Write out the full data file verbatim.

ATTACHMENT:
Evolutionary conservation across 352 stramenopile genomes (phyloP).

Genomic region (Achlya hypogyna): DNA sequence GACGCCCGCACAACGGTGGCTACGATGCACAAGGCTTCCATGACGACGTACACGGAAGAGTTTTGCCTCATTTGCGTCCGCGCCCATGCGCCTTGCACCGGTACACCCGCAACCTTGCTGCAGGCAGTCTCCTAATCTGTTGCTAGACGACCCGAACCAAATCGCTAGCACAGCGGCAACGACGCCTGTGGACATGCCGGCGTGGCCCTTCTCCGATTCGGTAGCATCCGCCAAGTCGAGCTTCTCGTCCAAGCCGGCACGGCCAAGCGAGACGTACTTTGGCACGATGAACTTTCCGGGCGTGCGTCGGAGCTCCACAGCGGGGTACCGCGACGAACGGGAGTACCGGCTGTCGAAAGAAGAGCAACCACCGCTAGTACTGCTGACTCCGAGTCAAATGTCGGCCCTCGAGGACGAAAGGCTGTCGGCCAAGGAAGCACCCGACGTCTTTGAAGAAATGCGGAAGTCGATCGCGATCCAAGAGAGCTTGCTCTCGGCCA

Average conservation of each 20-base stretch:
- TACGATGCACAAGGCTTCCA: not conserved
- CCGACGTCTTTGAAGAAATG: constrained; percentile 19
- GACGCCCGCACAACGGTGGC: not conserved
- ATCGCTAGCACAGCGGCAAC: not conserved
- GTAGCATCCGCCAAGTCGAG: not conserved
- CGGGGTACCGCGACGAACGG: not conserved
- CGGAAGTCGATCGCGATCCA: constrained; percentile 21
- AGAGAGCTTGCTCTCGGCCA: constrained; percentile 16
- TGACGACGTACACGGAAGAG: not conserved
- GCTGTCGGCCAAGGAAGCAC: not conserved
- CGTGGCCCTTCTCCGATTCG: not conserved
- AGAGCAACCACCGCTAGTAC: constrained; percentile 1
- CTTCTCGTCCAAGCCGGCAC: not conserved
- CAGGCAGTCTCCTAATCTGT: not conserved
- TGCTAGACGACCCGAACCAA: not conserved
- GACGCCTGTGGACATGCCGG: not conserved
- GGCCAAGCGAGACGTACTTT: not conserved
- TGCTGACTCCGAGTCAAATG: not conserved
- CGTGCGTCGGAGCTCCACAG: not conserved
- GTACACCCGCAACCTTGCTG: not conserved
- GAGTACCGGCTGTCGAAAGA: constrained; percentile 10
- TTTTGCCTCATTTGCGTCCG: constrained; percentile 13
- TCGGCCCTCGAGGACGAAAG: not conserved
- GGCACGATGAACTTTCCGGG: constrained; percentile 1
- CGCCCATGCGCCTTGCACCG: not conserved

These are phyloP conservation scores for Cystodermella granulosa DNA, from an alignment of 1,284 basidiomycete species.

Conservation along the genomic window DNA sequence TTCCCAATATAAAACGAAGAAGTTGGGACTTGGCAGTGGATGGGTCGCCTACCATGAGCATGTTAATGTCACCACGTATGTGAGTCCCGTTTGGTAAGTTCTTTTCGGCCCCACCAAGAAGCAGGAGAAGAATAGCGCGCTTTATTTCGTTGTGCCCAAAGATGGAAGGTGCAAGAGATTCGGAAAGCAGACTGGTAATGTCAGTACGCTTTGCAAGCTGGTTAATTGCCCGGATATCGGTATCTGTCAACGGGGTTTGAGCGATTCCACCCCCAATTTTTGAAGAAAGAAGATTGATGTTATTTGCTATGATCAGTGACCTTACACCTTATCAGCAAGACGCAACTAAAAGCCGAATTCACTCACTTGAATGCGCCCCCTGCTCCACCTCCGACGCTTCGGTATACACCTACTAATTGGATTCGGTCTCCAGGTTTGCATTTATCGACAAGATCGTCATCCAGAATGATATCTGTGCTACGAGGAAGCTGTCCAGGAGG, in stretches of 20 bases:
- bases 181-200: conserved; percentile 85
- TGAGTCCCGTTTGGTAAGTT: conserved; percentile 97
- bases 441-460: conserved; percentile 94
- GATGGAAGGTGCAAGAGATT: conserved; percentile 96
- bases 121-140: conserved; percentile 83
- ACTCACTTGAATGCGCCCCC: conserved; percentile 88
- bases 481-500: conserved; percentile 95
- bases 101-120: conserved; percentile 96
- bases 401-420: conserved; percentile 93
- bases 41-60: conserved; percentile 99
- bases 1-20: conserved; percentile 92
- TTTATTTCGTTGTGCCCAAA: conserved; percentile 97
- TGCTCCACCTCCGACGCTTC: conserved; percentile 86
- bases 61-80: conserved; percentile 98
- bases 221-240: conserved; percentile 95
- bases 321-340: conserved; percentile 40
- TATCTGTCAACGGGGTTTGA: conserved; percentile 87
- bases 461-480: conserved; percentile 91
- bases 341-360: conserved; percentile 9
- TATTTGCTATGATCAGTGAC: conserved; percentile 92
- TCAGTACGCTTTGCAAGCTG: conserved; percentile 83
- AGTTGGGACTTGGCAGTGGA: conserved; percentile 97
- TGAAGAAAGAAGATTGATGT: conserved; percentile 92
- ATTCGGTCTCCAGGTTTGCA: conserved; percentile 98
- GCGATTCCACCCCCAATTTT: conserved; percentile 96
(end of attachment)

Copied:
Evolutionary conservation across 352 stramenopile genomes (phyloP).

Genomic region (Achlya hypogyna): DNA sequence GACGCCCGCACAACGGTGGCTACGATGCACAAGGCTTCCATGACGACGTACACGGAAGAGTTTTGCCTCATTTGCGTCCGCGCCCATGCGCCTTGCACCGGTACACCCGCAACCTTGCTGCAGGCAGTCTCCTAATCTGTTGCTAGACGACCCGAACCAAATCGCTAGCACAGCGGCAACGACGCCTGTGGACATGCCGGCGTGGCCCTTCTCCGATTCGGTAGCATCCGCCAAGTCGAGCTTCTCGTCCAAGCCGGCACGGCCAAGCGAGACGTACTTTGGCACGATGAACTTTCCGGGCGTGCGTCGGAGCTCCACAGCGGGGTACCGCGACGAACGGGAGTACCGGCTGTCGAAAGAAGAGCAACCACCGCTAGTACTGCTGACTCCGAGTCAAATGTCGGCCCTCGAGGACGAAAGGCTGTCGGCCAAGGAAGCACCCGACGTCTTTGAAGAAATGCGGAAGTCGATCGCGATCCAAGAGAGCTTGCTCTCGGCCA

Average conservation of each 20-base stretch:
- TACGATGCACAAGGCTTCCA: not conserved
- CCGACGTCTTTGAAGAAATG: constrained; percentile 19
- GACGCCCGCACAACGGTGGC: not conserved
- ATCGCTAGCACAGCGGCAAC: not conserved
- GTAGCATCCGCCAAGTCGAG: not conserved
- CGGGGTACCGCGACGAACGG: not conserved
- CGGAAGTCGATCGCGATCCA: constrained; percentile 21
- AGAGAGCTTGCTCTCGGCCA: constrained; percentile 16
- TGACGACGTACACGGAAGAG: not conserved
- GCTGTCGGCCAAGGAAGCAC: not conserved
- CGTGGCCCTTCTCCGATTCG: not conserved
- AGAGCAACCACCGCTAGTAC: constrained; percentile 1
- CTTCTCGTCCAAGCCGGCAC: not conserved
- CAGGCAGTCTCCTAATCTGT: not conserved
- TGCTAGACGACCCGAACCAA: not conserved
- GACGCCTGTGGACATGCCGG: not conserved
- GGCCAAGCGAGACGTACTTT: not conserved
- TGCTGACTCCGAGTCAAATG: not conserved
- CGTGCGTCGGAGCTCCACAG: not conserved
- GTACACCCGCAACCTTGCTG: not conserved
- GAGTACCGGCTGTCGAAAGA: constrained; percentile 10
- TTTTGCCTCATTTGCGTCCG: constrained; percentile 13
- TCGGCCCTCGAGGACGAAAG: not conserved
- GGCACGATGAACTTTCCGGG: constrained; percentile 1
- CGCCCATGCGCCTTGCACCG: not conserved

These are phyloP conservation scores for Cystodermella granulosa DNA, from an alignment of 1,284 basidiomycete species.

Conservation along the genomic window DNA sequence TTCCCAATATAAAACGAAGAAGTTGGGACTTGGCAGTGGATGGGTCGCCTACCATGAGCATGTTAATGTCACCACGTATGTGAGTCCCGTTTGGTAAGTTCTTTTCGGCCCCACCAAGAAGCAGGAGAAGAATAGCGCGCTTTATTTCGTTGTGCCCAAAGATGGAAGGTGCAAGAGATTCGGAAAGCAGACTGGTAATGTCAGTACGCTTTGCAAGCTGGTTAATTGCCCGGATATCGGTATCTGTCAACGGGGTTTGAGCGATTCCACCCCCAATTTTTGAAGAAAGAAGATTGATGTTATTTGCTATGATCAGTGACCTTACACCTTATCAGCAAGACGCAACTAAAAGCCGAATTCACTCACTTGAATGCGCCCCCTGCTCCACCTCCGACGCTTCGGTATACACCTACTAATTGGATTCGGTCTCCAGGTTTGCATTTATCGACAAGATCGTCATCCAGAATGATATCTGTGCTACGAGGAAGCTGTCCAGGAGG, in stretches of 20 bases:
- bases 181-200: conserved; percentile 85
- TGAGTCCCGTTTGGTAAGTT: conserved; percentile 97
- bases 441-460: conserved; percentile 94
- GATGGAAGGTGCAAGAGATT: conserved; percentile 96
- bases 121-140: conserved; percentile 83
- ACTCACTTGAATGCGCCCCC: conserved; percentile 88
- bases 481-500: conserved; percentile 95
- bases 101-120: conserved; percentile 96
- bases 401-420: conserved; percentile 93
- bases 41-60: conserved; percentile 99
- bases 1-20: conserved; percentile 92
- TTTATTTCGTTGTGCCCAAA: conserved; percentile 97
- TGCTCCACCTCCGACGCTTC: conserved; percentile 86
- bases 61-80: conserved; percentile 98
- bases 221-240: conserved; percentile 95
- bases 321-340: conserved; percentile 40
- TATCTGTCAACGGGGTTTGA: conserved; percentile 87
- bases 461-480: conserved; percentile 91
- bases 341-360: conserved; percentile 9
- TATTTGCTATGATCAGTGAC: conserved; percentile 92
- TCAGTACGCTTTGCAAGCTG: conserved; percentile 83
- AGTTGGGACTTGGCAGTGGA: conserved; percentile 97
- TGAAGAAAGAAGATTGATGT: conserved; percentile 92
- ATTCGGTCTCCAGGTTTGCA: conserved; percentile 98
- GCGATTCCACCCCCAATTTT: conserved; percentile 96